In competition you have ten seconds to complete as many Storm rolls as possible. The ending paddle position for a storm roll sets you up nicely to dive into the next roll. Maintaining the momentum throughout the rolls allows you to build up and sustain a good speed. With practice you can pull your body across the kayak very rapidly, using the motion of the low brace end of the roll to continue straight across the foredeck and plunge the paddle in to start the next roll. I can’t think of any practical use for this maneuver unless of course you are James Bond dodging a hail of machine gun bullets. In competition you gain extra points for every roll after the third one that you complete in ten seconds. The video below shows me barely completing three within the allotted time. I take too much time between each roll. My recovery is too slow and I allow the kayak’s rotation to stop with each roll. With practice this becomes a continuous rolling motion.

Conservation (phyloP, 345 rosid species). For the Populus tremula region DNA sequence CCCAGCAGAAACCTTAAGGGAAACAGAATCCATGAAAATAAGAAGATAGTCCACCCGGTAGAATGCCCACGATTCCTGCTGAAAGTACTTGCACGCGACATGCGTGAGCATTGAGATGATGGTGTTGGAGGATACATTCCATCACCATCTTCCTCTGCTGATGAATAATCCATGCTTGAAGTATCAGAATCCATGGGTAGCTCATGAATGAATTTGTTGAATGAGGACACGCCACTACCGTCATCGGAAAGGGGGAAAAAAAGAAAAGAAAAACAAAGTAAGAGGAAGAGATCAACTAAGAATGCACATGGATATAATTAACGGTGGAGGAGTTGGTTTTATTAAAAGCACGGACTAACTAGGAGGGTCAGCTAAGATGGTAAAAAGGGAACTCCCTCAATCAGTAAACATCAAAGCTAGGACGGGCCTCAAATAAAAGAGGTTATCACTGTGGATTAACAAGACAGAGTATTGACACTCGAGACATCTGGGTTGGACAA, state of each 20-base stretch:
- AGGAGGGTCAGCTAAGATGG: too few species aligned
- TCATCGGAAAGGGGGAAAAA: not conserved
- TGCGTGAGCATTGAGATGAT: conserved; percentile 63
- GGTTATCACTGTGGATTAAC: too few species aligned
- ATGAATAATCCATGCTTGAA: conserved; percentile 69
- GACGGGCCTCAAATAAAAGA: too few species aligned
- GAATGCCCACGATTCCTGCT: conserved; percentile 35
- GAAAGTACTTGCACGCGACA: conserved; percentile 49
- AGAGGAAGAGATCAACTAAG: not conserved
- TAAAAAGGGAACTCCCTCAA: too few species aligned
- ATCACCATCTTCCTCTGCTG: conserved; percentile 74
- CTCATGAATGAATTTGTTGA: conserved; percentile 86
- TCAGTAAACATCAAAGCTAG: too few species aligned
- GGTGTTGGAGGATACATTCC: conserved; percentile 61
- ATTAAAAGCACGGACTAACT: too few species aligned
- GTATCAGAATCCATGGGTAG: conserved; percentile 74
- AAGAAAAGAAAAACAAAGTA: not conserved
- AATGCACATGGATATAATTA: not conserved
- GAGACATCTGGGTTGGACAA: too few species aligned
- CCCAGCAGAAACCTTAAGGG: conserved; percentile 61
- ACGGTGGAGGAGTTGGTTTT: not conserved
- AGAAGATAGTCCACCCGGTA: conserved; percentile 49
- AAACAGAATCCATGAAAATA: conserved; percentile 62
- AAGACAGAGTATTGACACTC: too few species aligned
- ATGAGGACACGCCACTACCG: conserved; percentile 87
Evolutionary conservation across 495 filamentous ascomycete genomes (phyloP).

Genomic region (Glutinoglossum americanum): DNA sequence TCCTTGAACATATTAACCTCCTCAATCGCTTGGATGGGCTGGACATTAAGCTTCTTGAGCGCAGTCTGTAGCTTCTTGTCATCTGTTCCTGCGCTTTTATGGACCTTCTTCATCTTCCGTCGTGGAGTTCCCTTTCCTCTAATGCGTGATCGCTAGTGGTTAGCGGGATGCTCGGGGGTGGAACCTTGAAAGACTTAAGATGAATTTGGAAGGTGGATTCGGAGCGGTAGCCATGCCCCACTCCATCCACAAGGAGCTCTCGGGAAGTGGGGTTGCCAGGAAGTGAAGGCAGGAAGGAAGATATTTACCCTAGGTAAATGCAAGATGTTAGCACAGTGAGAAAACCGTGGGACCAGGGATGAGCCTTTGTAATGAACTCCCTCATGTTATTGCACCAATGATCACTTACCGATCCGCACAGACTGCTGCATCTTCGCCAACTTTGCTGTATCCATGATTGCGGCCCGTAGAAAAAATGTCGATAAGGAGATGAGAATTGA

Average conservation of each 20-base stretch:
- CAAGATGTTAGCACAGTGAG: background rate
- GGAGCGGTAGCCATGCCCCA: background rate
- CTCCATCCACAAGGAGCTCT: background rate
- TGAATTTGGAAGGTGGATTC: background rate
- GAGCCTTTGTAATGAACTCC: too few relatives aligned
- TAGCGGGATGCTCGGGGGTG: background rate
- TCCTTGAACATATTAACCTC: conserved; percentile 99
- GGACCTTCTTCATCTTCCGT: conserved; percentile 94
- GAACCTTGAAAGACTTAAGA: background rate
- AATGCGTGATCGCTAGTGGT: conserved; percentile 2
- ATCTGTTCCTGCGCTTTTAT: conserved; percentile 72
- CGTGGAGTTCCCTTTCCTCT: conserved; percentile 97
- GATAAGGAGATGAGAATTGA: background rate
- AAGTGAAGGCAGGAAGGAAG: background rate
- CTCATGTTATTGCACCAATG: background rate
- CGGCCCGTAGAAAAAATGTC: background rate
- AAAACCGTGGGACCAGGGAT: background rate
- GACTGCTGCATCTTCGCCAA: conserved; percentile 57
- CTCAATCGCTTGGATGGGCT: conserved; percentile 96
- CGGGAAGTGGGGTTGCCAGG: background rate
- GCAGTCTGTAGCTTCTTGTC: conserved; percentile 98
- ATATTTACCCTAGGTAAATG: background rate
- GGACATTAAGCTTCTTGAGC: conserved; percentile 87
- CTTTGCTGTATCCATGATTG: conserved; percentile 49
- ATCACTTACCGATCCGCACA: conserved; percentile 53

Several people have reported to me that they are very susceptible to feeling ill after performing this type of rolling exercise. To help combat this I suggest using both ear plugs and nose clips. Water in the ear can be a horrid painful experience, and this roll does tend to shake things up a but more than a simple single roll.